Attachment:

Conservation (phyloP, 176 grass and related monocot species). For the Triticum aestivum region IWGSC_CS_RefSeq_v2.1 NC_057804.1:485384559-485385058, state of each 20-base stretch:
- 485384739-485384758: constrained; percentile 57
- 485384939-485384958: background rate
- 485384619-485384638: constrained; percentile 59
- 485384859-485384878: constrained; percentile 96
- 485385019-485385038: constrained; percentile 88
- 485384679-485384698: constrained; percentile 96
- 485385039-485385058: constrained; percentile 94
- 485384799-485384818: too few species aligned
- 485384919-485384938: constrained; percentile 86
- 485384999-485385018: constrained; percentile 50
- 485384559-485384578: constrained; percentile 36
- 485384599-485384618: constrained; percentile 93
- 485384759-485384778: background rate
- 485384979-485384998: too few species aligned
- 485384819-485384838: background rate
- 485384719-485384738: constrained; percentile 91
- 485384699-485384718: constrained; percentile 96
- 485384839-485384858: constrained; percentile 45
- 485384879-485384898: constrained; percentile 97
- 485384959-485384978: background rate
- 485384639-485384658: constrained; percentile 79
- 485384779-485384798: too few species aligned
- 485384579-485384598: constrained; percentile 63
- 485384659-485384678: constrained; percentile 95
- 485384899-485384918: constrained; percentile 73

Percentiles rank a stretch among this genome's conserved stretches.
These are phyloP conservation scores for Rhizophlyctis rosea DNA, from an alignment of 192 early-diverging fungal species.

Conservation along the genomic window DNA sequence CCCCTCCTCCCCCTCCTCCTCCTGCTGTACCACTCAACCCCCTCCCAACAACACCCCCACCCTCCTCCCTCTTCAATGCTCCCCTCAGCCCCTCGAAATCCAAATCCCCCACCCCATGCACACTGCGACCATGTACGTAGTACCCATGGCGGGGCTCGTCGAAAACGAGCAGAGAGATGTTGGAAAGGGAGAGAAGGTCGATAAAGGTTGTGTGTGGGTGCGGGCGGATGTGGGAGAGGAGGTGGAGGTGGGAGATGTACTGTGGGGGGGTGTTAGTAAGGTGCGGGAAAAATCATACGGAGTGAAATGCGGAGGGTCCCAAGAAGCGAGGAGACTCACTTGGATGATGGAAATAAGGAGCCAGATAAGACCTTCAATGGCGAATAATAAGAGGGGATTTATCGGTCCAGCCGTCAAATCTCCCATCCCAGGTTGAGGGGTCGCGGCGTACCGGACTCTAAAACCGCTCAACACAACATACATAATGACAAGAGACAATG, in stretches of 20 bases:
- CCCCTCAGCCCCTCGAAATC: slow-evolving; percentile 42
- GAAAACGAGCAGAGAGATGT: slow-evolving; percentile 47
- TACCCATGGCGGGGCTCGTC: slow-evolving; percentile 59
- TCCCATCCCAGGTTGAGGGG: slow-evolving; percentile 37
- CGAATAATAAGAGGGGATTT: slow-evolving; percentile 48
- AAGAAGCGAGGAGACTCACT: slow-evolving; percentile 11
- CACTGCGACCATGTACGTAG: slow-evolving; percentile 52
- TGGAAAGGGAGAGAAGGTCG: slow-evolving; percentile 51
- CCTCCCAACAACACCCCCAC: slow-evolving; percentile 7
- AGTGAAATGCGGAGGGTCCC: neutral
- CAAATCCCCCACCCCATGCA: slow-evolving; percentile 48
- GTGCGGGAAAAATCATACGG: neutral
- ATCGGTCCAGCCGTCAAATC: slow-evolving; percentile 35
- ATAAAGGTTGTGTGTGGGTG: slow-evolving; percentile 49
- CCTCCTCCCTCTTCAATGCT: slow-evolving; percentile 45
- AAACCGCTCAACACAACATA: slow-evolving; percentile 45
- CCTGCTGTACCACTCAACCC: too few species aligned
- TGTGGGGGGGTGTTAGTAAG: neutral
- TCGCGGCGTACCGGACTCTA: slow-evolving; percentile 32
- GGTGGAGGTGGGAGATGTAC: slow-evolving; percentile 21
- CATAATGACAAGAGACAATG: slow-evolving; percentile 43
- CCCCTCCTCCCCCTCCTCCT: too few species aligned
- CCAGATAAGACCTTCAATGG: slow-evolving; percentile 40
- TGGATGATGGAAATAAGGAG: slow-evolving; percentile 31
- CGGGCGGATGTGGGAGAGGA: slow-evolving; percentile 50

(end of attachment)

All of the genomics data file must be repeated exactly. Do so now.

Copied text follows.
Conservation (phyloP, 176 grass and related monocot species). For the Triticum aestivum region IWGSC_CS_RefSeq_v2.1 NC_057804.1:485384559-485385058, state of each 20-base stretch:
- 485384739-485384758: constrained; percentile 57
- 485384939-485384958: background rate
- 485384619-485384638: constrained; percentile 59
- 485384859-485384878: constrained; percentile 96
- 485385019-485385038: constrained; percentile 88
- 485384679-485384698: constrained; percentile 96
- 485385039-485385058: constrained; percentile 94
- 485384799-485384818: too few species aligned
- 485384919-485384938: constrained; percentile 86
- 485384999-485385018: constrained; percentile 50
- 485384559-485384578: constrained; percentile 36
- 485384599-485384618: constrained; percentile 93
- 485384759-485384778: background rate
- 485384979-485384998: too few species aligned
- 485384819-485384838: background rate
- 485384719-485384738: constrained; percentile 91
- 485384699-485384718: constrained; percentile 96
- 485384839-485384858: constrained; percentile 45
- 485384879-485384898: constrained; percentile 97
- 485384959-485384978: background rate
- 485384639-485384658: constrained; percentile 79
- 485384779-485384798: too few species aligned
- 485384579-485384598: constrained; percentile 63
- 485384659-485384678: constrained; percentile 95
- 485384899-485384918: constrained; percentile 73

Percentiles rank a stretch among this genome's conserved stretches.
These are phyloP conservation scores for Rhizophlyctis rosea DNA, from an alignment of 192 early-diverging fungal species.

Conservation along the genomic window DNA sequence CCCCTCCTCCCCCTCCTCCTCCTGCTGTACCACTCAACCCCCTCCCAACAACACCCCCACCCTCCTCCCTCTTCAATGCTCCCCTCAGCCCCTCGAAATCCAAATCCCCCACCCCATGCACACTGCGACCATGTACGTAGTACCCATGGCGGGGCTCGTCGAAAACGAGCAGAGAGATGTTGGAAAGGGAGAGAAGGTCGATAAAGGTTGTGTGTGGGTGCGGGCGGATGTGGGAGAGGAGGTGGAGGTGGGAGATGTACTGTGGGGGGGTGTTAGTAAGGTGCGGGAAAAATCATACGGAGTGAAATGCGGAGGGTCCCAAGAAGCGAGGAGACTCACTTGGATGATGGAAATAAGGAGCCAGATAAGACCTTCAATGGCGAATAATAAGAGGGGATTTATCGGTCCAGCCGTCAAATCTCCCATCCCAGGTTGAGGGGTCGCGGCGTACCGGACTCTAAAACCGCTCAACACAACATACATAATGACAAGAGACAATG, in stretches of 20 bases:
- CCCCTCAGCCCCTCGAAATC: slow-evolving; percentile 42
- GAAAACGAGCAGAGAGATGT: slow-evolving; percentile 47
- TACCCATGGCGGGGCTCGTC: slow-evolving; percentile 59
- TCCCATCCCAGGTTGAGGGG: slow-evolving; percentile 37
- CGAATAATAAGAGGGGATTT: slow-evolving; percentile 48
- AAGAAGCGAGGAGACTCACT: slow-evolving; percentile 11
- CACTGCGACCATGTACGTAG: slow-evolving; percentile 52
- TGGAAAGGGAGAGAAGGTCG: slow-evolving; percentile 51
- CCTCCCAACAACACCCCCAC: slow-evolving; percentile 7
- AGTGAAATGCGGAGGGTCCC: neutral
- CAAATCCCCCACCCCATGCA: slow-evolving; percentile 48
- GTGCGGGAAAAATCATACGG: neutral
- ATCGGTCCAGCCGTCAAATC: slow-evolving; percentile 35
- ATAAAGGTTGTGTGTGGGTG: slow-evolving; percentile 49
- CCTCCTCCCTCTTCAATGCT: slow-evolving; percentile 45
- AAACCGCTCAACACAACATA: slow-evolving; percentile 45
- CCTGCTGTACCACTCAACCC: too few species aligned
- TGTGGGGGGGTGTTAGTAAG: neutral
- TCGCGGCGTACCGGACTCTA: slow-evolving; percentile 32
- GGTGGAGGTGGGAGATGTAC: slow-evolving; percentile 21
- CATAATGACAAGAGACAATG: slow-evolving; percentile 43
- CCCCTCCTCCCCCTCCTCCT: too few species aligned
- CCAGATAAGACCTTCAATGG: slow-evolving; percentile 40
- TGGATGATGGAAATAAGGAG: slow-evolving; percentile 31
- CGGGCGGATGTGGGAGAGGA: slow-evolving; percentile 50